New cleaning equipment will help better protect firefighters in Hamburg from long term health risks that may come from the job.

At Tuesday night’s meeting of the Board of Trustees, Hamburg Township officials approved the purchase of 2 gear extractors for the township fire department. Hamburg Township Fire Chief Nick Miller says these heavy duty, industrial washing machines are known for promoting longer, healthier lives with firefighters. Research has shown that because of smoke and toxin exposure, cancer rates are higher in firefighters, and that contaminated turn-out gear is a significant factor in this.

Miller says of the extractors, “They’re designed to thoroughly wash the firefighter’s gear. One of the concerns for their health is that they are exposed to carcinogens and are having an increase in cancer as they progress through their career. We’re trying to prevent that. We’re making some changes in the department, but also introducing these products to remove the harmful ones and keep them healthy for a long time.”

Miller said that the 2 washers they currently use don’t meet industry standards. He said firefighting gear needs to be washed at certain temperatures with a certain amount of g-force to fully remove the harmful products from them. Both fire stations in Hamburg will receive one of the extractors, which fully comply with current National Fire Protection Association standards. The township considered 3 bids, but only the one from a company out of Westland, whose bid fell in the middle, met all NFPA requirements. At Miller’s recommendation, the Board of Trustees approved the purchase for just under $19,500. All but $3,000 of that was available in the budget, but after internal discussions, it was determined that the budget can handle the extra cost with an amendment. Miller said purchasing both at once saves the township $1,500-$2,000 as opposed to buying one this year, and the second next year.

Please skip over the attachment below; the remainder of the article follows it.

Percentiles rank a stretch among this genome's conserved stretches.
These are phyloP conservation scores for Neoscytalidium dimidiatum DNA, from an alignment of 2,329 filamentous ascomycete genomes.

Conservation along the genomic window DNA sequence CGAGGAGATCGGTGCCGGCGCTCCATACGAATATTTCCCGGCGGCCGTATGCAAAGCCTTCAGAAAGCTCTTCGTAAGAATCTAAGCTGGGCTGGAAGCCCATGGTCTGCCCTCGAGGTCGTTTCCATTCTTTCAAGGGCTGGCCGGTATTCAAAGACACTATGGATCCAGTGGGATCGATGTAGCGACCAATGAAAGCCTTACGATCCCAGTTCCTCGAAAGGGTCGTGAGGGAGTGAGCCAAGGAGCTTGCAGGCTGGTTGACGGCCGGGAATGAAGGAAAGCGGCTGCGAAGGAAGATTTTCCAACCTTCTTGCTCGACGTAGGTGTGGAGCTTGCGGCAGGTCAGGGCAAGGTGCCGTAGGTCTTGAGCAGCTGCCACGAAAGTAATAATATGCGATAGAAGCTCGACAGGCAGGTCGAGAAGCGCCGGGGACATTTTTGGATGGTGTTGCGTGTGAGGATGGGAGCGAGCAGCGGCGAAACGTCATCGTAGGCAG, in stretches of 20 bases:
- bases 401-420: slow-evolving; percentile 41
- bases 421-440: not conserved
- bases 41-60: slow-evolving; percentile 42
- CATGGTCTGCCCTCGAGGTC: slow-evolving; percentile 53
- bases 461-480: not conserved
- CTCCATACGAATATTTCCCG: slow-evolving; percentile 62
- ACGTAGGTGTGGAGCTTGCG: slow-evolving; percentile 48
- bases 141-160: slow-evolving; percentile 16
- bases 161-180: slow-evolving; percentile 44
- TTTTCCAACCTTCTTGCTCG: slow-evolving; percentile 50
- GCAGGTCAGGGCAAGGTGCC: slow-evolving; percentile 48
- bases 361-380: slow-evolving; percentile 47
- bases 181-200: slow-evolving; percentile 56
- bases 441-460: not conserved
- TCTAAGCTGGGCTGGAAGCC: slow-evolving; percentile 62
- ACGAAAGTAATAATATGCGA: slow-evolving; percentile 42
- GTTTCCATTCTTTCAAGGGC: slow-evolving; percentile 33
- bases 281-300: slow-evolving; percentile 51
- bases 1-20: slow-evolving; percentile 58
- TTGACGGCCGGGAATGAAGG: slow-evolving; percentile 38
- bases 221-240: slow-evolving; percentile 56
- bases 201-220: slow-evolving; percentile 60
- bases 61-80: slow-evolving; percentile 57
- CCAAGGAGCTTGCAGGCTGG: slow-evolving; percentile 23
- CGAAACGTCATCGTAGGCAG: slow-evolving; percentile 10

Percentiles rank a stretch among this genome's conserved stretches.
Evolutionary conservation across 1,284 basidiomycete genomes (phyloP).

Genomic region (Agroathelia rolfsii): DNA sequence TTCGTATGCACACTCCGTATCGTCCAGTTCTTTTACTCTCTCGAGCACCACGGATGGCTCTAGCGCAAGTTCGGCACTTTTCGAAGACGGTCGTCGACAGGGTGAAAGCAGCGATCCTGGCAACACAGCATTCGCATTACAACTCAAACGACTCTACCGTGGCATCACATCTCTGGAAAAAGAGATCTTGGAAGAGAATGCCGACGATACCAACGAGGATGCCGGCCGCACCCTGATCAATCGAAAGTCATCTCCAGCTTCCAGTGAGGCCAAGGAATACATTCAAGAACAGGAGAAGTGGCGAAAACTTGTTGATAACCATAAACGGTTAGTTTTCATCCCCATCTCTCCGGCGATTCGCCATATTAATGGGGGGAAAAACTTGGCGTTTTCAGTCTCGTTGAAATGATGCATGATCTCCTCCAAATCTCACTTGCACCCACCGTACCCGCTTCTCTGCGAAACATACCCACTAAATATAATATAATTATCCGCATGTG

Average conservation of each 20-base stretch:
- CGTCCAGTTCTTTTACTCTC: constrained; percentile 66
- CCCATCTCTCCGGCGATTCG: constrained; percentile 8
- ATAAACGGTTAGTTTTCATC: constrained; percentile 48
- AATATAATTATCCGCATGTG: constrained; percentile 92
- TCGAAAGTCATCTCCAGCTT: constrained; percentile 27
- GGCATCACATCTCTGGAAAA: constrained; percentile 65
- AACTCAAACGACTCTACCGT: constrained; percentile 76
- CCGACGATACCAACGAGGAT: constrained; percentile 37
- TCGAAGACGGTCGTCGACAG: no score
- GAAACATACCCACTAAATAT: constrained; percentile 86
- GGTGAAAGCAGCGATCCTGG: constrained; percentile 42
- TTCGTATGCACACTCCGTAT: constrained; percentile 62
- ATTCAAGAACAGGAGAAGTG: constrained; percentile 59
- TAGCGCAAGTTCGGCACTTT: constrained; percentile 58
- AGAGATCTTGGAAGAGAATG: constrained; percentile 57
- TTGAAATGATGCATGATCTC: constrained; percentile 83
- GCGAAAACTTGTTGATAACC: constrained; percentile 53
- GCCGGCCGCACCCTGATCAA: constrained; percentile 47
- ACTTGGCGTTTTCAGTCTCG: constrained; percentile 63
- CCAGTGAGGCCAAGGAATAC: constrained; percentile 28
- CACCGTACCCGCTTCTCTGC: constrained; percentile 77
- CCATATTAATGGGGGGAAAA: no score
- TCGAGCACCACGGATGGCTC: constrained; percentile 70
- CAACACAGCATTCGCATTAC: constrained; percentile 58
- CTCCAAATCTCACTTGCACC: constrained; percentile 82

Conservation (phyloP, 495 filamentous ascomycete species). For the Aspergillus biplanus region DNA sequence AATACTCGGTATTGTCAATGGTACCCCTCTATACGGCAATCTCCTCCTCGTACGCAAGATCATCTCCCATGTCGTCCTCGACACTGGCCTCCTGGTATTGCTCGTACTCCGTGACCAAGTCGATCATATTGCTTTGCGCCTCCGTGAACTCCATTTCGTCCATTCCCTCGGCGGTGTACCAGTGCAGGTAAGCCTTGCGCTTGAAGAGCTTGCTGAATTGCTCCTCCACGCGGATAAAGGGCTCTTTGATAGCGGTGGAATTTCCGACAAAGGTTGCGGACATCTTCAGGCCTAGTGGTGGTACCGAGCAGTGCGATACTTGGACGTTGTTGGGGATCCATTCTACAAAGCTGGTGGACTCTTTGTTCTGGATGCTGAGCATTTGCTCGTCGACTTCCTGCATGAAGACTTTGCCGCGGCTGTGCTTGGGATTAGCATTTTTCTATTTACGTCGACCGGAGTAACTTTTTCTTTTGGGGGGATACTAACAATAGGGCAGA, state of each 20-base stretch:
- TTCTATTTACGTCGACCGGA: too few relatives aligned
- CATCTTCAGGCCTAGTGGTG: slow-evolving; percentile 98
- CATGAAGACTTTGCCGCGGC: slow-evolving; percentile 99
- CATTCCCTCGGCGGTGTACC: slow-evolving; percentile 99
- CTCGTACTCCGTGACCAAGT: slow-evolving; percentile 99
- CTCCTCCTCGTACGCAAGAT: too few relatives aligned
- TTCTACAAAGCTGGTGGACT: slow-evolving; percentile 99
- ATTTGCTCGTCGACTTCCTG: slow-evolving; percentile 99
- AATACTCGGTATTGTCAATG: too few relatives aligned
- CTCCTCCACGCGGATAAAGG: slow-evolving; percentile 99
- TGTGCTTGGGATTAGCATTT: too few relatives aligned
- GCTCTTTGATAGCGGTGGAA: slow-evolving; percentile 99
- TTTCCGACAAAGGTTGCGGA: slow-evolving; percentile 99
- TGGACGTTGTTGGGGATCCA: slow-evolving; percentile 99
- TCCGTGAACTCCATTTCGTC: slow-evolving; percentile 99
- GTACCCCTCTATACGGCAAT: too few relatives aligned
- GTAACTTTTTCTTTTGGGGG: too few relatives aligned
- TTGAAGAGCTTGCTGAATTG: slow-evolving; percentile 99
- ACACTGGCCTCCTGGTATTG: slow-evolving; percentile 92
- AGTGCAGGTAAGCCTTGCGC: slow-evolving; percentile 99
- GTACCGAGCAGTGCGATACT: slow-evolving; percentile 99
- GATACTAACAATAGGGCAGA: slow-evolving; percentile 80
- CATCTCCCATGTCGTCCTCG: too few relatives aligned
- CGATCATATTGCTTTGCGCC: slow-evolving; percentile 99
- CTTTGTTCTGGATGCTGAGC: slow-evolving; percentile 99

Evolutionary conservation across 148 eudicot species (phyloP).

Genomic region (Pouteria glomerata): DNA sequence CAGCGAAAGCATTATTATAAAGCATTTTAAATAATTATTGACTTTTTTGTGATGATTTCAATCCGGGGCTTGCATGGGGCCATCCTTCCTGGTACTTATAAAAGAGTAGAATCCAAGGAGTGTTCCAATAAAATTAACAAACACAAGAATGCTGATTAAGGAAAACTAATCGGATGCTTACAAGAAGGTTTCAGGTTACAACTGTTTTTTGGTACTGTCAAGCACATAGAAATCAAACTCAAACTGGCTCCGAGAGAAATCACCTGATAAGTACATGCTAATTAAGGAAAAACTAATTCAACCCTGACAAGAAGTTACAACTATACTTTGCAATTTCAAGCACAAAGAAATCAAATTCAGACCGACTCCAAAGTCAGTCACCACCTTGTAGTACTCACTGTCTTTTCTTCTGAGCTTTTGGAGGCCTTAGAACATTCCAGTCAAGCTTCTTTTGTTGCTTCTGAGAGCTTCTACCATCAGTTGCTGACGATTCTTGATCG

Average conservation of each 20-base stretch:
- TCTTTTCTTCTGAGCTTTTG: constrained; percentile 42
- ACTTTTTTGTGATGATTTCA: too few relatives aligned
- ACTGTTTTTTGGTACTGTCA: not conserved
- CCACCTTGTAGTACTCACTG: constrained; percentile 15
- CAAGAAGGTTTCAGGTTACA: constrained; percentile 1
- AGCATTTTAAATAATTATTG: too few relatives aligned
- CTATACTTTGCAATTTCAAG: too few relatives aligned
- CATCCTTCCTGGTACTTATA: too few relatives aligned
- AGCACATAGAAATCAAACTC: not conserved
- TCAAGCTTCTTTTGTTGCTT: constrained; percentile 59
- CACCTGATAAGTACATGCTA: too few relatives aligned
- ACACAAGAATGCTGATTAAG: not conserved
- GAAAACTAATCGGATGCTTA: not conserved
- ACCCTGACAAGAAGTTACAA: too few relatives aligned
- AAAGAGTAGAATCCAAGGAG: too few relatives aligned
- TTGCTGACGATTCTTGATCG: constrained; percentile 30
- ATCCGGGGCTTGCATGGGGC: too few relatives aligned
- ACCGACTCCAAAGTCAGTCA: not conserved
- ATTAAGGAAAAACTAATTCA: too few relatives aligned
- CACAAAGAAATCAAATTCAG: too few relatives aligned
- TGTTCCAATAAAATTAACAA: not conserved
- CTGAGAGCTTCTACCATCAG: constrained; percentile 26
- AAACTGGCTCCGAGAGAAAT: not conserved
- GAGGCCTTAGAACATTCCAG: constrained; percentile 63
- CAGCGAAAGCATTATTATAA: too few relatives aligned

Miller said, “It is all about taking care of our firefighters; that’s for sure. And we want them to have a healthy life with their families after they’re done serving their community.” (MK)